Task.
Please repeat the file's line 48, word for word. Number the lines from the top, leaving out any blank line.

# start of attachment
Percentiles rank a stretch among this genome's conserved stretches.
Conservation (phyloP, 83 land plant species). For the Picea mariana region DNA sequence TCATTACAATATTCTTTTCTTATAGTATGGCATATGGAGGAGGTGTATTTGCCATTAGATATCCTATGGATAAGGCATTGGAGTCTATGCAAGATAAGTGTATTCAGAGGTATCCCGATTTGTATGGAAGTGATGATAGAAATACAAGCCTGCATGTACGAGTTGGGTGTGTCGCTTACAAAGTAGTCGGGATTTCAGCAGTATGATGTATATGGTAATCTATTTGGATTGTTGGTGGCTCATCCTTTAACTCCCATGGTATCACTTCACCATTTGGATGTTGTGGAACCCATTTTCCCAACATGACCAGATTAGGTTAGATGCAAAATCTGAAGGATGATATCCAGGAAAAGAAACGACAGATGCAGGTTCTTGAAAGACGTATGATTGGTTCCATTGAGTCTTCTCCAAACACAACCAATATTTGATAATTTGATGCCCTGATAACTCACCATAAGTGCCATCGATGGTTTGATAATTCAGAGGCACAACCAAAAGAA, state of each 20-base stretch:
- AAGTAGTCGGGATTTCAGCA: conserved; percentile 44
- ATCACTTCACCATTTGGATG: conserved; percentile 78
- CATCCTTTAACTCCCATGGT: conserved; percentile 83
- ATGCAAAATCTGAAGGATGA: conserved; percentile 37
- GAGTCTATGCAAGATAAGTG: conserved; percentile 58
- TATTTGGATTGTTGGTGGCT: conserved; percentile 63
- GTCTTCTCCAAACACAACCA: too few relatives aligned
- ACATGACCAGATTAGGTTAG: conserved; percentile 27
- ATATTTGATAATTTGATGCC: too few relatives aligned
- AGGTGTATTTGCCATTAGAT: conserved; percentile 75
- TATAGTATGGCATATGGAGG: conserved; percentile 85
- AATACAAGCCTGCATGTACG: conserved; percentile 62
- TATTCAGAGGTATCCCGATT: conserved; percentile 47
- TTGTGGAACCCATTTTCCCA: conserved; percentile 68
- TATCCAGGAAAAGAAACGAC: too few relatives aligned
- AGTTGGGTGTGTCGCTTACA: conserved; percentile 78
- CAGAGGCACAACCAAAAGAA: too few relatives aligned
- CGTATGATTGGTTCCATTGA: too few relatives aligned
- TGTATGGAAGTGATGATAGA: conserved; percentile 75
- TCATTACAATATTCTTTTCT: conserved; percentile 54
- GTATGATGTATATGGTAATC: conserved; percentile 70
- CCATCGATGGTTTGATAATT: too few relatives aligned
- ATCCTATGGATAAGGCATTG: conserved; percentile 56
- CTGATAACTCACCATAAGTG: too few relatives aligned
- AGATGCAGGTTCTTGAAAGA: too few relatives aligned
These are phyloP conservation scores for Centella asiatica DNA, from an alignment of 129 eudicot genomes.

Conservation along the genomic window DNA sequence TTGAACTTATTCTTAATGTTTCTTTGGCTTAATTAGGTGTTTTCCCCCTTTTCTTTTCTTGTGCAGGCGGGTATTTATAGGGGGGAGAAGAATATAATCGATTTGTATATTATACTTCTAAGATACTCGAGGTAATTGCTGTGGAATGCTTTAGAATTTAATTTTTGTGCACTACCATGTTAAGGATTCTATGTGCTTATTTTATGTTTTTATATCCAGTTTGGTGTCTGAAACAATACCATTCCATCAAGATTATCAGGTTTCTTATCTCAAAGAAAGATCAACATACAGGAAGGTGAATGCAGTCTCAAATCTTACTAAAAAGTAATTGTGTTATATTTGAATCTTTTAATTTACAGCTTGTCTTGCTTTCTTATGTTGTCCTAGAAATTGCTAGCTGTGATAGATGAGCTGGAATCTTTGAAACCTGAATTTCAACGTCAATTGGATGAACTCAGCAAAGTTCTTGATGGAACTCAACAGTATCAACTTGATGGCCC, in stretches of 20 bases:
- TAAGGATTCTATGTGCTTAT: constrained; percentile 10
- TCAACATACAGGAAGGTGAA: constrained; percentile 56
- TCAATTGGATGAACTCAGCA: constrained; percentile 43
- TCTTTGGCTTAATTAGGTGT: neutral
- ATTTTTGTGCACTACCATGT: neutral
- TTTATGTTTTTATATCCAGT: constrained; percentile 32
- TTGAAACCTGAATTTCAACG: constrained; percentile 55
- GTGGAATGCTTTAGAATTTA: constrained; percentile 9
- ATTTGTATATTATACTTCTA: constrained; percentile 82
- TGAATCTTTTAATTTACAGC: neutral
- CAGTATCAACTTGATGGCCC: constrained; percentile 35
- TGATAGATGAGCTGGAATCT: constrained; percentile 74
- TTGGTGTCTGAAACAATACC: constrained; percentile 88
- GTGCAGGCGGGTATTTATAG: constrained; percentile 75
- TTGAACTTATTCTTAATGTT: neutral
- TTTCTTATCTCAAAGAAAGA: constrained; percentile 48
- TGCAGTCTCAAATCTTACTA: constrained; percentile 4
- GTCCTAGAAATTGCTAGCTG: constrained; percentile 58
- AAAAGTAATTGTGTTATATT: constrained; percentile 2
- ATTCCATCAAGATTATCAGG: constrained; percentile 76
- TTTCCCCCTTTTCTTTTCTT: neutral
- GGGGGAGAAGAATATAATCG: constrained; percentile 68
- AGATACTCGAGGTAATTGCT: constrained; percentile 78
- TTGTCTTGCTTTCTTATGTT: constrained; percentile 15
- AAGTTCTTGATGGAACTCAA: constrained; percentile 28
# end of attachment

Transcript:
- AAAAGTAATTGTGTTATATT: constrained; percentile 2